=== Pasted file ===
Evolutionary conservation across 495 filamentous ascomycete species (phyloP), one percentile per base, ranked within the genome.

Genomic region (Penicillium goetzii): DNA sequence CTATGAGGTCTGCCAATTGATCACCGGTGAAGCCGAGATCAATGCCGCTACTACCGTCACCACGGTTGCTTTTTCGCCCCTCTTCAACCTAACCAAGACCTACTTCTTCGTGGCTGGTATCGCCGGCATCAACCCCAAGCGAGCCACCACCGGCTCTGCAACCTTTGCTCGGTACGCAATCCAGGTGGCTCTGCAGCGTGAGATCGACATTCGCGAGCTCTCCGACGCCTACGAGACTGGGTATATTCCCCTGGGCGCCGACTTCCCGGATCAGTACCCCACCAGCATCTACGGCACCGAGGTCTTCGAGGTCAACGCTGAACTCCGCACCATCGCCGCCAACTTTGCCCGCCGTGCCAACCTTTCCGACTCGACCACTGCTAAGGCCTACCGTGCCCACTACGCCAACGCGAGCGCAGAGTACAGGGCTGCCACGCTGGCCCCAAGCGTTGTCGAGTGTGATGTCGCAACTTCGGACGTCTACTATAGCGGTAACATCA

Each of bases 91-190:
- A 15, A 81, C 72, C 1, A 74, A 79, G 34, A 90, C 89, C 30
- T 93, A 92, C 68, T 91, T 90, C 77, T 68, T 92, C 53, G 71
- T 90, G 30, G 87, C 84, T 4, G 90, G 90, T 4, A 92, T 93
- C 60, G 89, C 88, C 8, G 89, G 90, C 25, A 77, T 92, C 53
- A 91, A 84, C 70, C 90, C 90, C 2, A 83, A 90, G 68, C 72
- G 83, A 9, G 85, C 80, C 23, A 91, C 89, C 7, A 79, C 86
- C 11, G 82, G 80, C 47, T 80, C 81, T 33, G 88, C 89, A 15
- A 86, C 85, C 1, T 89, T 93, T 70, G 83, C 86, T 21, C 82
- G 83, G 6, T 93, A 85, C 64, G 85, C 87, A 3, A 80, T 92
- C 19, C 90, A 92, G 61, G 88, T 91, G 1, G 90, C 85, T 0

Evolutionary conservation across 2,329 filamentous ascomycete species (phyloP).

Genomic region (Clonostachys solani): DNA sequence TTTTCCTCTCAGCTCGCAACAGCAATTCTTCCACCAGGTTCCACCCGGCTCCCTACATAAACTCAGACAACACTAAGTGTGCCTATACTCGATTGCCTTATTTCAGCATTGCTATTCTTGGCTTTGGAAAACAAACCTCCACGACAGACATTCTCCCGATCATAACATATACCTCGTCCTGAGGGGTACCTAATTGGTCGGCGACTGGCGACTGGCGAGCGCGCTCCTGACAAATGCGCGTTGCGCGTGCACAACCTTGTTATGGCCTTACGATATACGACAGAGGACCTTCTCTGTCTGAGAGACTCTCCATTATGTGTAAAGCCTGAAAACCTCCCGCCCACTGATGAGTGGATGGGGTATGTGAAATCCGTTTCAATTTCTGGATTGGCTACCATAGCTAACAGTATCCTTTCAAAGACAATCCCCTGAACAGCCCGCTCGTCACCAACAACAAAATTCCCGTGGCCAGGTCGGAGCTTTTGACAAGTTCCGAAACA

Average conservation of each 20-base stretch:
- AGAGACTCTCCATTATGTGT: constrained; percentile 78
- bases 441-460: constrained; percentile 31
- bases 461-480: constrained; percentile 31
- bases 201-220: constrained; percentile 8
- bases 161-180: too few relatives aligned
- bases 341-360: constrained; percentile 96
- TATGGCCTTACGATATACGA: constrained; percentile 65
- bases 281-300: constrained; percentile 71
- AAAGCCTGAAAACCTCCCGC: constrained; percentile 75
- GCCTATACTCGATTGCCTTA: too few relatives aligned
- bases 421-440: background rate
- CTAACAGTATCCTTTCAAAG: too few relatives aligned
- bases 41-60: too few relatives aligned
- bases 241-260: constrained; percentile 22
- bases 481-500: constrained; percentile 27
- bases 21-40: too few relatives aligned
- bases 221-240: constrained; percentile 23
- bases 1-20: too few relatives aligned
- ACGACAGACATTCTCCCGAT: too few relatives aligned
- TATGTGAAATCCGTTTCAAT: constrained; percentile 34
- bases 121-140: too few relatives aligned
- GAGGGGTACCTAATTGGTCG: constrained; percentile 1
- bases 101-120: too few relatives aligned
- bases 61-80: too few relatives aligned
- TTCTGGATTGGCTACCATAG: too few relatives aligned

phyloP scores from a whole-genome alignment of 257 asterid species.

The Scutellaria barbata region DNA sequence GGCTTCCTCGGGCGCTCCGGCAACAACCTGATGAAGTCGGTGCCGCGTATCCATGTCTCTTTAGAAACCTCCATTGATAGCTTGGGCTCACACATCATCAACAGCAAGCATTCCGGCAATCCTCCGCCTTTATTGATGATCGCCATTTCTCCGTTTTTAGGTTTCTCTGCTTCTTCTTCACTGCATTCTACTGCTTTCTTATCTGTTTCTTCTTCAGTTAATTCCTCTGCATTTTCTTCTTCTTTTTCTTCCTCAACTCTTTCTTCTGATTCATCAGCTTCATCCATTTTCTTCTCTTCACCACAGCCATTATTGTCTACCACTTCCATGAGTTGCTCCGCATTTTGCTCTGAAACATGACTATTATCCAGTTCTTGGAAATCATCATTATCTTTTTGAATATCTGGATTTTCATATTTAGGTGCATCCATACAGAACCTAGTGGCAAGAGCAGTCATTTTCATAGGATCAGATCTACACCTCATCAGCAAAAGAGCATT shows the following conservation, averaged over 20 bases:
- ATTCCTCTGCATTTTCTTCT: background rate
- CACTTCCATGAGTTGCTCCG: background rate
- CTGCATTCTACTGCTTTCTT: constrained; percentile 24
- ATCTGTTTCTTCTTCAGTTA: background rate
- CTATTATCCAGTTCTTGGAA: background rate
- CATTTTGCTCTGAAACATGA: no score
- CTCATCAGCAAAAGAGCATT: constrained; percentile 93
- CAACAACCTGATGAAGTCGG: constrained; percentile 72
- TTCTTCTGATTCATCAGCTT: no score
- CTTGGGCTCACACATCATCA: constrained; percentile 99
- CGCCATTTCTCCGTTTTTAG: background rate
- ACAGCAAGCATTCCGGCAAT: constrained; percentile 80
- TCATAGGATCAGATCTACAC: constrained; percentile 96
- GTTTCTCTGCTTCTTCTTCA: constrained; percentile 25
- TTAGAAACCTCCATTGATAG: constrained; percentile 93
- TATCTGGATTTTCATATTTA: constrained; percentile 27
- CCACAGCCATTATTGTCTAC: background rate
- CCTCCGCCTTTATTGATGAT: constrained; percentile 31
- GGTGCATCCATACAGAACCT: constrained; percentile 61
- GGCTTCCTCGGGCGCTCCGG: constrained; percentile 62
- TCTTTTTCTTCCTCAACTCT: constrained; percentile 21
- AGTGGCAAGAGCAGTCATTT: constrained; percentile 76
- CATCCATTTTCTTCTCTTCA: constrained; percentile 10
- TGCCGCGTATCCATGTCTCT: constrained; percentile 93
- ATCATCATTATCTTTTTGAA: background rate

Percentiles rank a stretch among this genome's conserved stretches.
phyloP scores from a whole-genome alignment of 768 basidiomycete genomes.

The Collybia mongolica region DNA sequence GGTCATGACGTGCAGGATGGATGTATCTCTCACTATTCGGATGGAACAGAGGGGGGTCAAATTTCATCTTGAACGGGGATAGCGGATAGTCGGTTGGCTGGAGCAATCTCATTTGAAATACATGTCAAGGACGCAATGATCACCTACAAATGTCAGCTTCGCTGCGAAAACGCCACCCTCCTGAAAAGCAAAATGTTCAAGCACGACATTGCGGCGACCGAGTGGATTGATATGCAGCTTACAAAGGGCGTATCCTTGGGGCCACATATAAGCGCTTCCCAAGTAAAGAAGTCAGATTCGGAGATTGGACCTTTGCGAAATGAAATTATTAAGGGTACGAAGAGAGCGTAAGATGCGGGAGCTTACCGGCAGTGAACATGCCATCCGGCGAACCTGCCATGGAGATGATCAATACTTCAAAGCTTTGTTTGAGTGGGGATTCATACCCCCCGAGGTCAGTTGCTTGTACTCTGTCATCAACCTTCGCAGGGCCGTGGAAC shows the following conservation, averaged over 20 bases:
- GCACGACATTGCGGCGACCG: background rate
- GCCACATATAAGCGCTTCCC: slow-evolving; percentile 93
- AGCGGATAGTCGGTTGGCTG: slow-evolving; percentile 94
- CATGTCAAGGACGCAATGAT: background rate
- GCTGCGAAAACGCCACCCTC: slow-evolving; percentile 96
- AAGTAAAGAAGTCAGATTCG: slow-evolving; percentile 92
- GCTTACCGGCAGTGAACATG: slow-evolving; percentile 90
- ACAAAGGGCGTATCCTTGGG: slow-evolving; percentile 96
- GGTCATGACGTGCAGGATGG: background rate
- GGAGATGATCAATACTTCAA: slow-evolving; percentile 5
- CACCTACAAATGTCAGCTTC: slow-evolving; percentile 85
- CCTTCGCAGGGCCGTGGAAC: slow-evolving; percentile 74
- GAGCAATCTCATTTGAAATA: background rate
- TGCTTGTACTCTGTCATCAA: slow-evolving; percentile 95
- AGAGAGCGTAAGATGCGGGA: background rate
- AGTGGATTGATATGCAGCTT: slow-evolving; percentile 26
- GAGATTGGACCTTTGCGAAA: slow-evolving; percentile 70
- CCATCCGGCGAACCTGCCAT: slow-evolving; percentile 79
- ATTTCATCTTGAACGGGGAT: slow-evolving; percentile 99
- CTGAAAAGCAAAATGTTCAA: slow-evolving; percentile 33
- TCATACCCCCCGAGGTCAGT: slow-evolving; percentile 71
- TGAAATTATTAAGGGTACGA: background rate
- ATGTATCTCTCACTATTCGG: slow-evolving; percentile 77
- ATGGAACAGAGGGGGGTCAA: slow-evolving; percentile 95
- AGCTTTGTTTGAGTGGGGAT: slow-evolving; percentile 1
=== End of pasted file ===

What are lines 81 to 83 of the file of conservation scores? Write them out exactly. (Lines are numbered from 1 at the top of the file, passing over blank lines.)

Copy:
- GGAGATGATCAATACTTCAA: slow-evolving; percentile 5
- CACCTACAAATGTCAGCTTC: slow-evolving; percentile 85
- CCTTCGCAGGGCCGTGGAAC: slow-evolving; percentile 74